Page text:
Ralph Lauren Corp, Evercore ISI Virtual Consumer & Retail Summit, 6/17
I think that much like we’re going to see across the industry that you will see a wedding out of the weak and the strong. Now I think some of that will come retailer by retailer. We’ve seen. JCPenney’s new markets enter into Chapter 11. But I also think that department stores like Macy’s will focus on their stronger accounts. Their stronger doors tend to be our stronger doors. So it’s not — I don’t think that it will be a bad thing over time. It will be healthy to put them in a better position from a door positioning standpoint. I think we feel like we got out ahead of, not all of it, but a majority of it when we cleaned up our system in participation and cleaned up some sales points 2 years ago. So a lot of that has been done in our system. Not all. We didn’t have a perfect crystal ball, but we feel pretty good from where we’re positioned now.”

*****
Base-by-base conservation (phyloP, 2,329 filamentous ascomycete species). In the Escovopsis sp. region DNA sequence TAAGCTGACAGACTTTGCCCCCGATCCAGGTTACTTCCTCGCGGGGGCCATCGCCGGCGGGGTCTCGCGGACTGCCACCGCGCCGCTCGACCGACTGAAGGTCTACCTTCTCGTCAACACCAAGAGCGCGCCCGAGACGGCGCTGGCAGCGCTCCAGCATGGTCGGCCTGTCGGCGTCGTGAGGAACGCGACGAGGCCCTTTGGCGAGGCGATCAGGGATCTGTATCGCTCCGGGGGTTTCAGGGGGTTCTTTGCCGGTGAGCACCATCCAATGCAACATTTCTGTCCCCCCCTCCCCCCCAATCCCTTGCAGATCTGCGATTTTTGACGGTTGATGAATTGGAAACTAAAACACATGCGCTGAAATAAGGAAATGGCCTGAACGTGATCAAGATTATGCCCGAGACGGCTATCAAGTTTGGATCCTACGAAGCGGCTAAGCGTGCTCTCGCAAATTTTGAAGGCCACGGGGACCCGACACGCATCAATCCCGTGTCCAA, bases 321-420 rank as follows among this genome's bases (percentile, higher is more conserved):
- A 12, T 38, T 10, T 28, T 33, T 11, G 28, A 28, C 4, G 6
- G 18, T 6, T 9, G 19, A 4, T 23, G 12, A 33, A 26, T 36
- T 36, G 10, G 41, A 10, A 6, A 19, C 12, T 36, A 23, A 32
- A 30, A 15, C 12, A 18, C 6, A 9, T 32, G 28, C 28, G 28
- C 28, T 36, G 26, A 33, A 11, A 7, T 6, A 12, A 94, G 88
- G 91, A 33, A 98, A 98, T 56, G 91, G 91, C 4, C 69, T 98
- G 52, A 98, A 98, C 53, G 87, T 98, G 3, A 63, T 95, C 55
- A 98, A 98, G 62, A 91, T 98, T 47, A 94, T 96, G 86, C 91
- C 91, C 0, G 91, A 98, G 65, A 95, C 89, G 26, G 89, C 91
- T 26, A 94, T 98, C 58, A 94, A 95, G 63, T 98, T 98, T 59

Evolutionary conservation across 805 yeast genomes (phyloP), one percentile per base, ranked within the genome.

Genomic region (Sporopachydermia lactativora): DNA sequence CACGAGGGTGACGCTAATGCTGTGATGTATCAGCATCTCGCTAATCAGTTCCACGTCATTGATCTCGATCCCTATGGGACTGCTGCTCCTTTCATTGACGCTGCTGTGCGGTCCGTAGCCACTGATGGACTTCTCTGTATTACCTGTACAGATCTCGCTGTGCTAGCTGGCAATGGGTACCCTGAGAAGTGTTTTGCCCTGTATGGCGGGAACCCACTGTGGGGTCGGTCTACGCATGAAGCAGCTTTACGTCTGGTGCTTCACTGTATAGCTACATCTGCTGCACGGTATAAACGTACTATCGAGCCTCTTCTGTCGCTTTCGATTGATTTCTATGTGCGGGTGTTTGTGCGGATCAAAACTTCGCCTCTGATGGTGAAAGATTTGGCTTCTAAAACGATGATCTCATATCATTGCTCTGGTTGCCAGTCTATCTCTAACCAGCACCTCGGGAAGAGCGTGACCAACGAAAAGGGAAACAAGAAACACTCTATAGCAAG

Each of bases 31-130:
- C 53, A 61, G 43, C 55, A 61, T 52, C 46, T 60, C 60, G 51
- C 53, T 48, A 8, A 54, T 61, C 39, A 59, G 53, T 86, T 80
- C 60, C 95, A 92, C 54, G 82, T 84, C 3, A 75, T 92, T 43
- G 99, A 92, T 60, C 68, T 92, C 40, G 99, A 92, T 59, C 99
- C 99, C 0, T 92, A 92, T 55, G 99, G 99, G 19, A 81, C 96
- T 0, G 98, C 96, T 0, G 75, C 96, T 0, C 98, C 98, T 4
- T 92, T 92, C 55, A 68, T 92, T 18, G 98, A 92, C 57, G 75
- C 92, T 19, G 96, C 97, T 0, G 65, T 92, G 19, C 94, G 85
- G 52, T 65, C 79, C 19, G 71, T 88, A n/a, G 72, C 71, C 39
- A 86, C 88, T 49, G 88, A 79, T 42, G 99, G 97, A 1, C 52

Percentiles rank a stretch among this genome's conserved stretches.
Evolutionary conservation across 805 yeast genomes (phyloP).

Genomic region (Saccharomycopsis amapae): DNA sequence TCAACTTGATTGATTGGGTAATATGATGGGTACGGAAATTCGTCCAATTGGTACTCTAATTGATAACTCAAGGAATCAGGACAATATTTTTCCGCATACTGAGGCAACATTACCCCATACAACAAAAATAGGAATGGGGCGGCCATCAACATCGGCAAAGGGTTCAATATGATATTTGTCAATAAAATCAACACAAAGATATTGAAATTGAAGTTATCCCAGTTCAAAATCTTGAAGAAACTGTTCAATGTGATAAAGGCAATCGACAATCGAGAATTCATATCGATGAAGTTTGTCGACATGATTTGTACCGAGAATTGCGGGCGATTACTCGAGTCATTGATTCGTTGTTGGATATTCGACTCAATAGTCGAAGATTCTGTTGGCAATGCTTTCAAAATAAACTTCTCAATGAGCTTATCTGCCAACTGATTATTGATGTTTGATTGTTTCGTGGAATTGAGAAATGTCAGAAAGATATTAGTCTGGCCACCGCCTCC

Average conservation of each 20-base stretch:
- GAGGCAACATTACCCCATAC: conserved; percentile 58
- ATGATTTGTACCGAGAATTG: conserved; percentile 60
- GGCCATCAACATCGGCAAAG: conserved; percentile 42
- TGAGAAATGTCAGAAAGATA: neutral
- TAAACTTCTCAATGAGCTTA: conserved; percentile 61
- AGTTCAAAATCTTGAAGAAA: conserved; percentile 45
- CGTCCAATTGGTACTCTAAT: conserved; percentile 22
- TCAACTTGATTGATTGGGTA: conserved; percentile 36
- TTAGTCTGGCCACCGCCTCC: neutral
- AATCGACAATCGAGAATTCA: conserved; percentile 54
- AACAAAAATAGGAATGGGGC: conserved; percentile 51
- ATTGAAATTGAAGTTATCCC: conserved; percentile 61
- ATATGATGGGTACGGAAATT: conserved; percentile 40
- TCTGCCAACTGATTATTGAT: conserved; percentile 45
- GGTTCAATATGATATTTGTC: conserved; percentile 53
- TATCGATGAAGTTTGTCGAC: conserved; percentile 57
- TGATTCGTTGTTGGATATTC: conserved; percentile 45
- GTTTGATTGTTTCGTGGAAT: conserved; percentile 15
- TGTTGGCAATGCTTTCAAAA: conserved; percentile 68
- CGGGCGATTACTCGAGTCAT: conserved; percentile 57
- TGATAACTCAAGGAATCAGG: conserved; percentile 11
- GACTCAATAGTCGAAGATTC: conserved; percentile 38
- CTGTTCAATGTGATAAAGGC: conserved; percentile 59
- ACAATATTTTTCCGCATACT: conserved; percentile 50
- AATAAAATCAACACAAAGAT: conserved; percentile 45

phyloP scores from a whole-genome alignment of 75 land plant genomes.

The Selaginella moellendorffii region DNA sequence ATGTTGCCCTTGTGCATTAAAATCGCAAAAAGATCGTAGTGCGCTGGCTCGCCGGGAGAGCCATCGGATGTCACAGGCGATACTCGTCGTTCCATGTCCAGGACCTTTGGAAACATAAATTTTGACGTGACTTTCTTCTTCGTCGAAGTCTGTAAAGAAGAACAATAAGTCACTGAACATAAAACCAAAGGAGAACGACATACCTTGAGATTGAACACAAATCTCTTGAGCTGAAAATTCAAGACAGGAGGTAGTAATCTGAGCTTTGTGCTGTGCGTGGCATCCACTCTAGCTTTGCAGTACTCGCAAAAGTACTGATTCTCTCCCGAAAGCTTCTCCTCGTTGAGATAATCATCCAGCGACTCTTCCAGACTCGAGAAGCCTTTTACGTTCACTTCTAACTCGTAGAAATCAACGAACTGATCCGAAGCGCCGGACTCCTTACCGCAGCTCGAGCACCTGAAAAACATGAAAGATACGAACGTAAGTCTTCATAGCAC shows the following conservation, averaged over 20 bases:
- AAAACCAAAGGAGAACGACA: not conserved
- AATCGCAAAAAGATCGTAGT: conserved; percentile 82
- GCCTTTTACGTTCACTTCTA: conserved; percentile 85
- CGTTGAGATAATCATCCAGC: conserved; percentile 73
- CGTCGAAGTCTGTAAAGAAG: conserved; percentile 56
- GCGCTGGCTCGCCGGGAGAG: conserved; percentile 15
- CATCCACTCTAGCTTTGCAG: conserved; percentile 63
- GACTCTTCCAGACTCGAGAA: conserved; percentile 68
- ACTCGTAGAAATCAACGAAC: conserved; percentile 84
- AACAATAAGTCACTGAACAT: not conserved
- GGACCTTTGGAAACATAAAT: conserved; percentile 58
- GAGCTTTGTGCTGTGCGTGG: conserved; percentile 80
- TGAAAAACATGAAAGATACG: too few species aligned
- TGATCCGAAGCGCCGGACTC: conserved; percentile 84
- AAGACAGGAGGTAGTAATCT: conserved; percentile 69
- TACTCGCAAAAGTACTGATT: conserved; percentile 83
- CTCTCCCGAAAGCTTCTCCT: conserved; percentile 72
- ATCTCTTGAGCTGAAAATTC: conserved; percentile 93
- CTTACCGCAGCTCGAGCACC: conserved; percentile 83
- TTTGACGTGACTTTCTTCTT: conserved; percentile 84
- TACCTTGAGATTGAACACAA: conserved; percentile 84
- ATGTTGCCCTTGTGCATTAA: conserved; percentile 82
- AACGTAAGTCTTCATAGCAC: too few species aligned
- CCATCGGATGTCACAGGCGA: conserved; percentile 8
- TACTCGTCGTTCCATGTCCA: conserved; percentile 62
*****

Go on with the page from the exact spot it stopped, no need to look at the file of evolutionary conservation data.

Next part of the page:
Dollar General, Oppenheimer Consumer Growth & E-Commerce Conference, 6/17
Q: “Okay. And Todd, as you look at the retail landscape, so clearly, many retail bankruptcies are already more likely coming. So how could the share opportunity be different coming out of this crisis versus a financial crisis in 2008, 2009?”

A: “Yes. I think it will be different, right? It will be different on a couple of fronts. You’re right; there are some unfortunate retail bankruptcies out there. There will be a lot of displaced customers looking for goods. We feel we’re well-positioned in many cases. We’ve taken advantage of a lot of those to date. Think of Fred’s and others who unfortunately went out of business over the last 12-or-so months. And we continue to watch that and continue to attract and hopefully retain those customers looking for a viable option. The one thing to keep in mind, though, that I think is important is that the consumer post-COVID is going to be looking for a place to shop close to home that you don’t have to fight the crowds and has a great value convenience cross-section. And that’s almost in the definition, if you will, if not the definition of what Dollar General is.